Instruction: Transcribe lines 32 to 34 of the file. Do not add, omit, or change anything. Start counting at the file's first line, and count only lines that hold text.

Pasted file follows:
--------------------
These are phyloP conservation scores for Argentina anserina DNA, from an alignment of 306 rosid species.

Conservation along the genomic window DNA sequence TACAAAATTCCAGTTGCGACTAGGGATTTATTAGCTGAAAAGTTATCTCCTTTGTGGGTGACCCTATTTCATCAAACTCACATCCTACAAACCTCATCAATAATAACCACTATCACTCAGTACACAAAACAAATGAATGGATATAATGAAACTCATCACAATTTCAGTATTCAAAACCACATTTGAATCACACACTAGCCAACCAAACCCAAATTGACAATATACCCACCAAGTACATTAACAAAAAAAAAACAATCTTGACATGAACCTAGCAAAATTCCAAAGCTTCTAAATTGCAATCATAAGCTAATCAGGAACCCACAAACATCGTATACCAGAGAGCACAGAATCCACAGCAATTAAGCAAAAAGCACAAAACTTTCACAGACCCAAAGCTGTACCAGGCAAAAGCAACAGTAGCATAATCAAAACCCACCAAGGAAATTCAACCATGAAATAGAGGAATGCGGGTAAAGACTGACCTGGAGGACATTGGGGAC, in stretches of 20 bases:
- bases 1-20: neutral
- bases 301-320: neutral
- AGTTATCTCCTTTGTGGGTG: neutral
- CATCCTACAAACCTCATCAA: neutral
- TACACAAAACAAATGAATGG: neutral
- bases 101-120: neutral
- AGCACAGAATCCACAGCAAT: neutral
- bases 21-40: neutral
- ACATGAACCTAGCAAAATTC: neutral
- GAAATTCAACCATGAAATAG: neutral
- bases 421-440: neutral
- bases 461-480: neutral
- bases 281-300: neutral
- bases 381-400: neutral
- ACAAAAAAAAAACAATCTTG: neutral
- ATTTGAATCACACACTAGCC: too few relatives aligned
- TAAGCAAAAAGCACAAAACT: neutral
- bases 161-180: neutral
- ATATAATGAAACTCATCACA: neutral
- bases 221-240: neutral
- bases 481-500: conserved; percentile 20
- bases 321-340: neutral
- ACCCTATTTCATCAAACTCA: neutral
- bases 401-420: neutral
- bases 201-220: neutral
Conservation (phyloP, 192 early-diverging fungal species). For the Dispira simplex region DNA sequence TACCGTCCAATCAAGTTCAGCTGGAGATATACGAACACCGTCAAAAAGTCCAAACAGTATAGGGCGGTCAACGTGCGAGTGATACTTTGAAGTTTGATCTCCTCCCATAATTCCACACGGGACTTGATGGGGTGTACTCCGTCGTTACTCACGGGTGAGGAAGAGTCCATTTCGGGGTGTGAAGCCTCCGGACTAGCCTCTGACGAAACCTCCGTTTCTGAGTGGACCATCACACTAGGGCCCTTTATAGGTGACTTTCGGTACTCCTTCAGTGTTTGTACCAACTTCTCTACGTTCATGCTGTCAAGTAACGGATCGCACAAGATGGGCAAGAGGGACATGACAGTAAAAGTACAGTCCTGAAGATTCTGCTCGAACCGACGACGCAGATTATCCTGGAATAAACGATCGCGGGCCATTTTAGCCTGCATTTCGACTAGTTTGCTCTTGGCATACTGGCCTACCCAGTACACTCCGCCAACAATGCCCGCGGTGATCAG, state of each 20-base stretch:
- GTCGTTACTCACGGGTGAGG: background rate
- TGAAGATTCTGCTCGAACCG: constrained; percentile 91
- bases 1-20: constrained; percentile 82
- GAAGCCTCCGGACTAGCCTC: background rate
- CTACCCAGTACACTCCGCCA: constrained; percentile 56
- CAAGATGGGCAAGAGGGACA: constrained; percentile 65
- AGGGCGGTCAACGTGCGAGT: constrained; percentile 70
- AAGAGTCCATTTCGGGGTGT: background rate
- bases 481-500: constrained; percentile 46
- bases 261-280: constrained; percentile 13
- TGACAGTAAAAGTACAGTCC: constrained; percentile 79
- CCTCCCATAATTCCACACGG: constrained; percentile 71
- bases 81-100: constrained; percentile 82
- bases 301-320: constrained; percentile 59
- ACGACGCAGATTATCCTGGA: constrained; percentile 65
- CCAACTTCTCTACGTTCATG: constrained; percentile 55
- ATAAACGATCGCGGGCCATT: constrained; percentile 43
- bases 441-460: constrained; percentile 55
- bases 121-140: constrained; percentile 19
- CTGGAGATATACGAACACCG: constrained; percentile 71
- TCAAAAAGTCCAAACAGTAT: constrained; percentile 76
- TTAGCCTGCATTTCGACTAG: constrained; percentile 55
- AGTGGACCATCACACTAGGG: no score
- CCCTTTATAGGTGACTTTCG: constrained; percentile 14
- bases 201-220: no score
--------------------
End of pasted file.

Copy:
- GAAGCCTCCGGACTAGCCTC: background rate
- CTACCCAGTACACTCCGCCA: constrained; percentile 56
- CAAGATGGGCAAGAGGGACA: constrained; percentile 65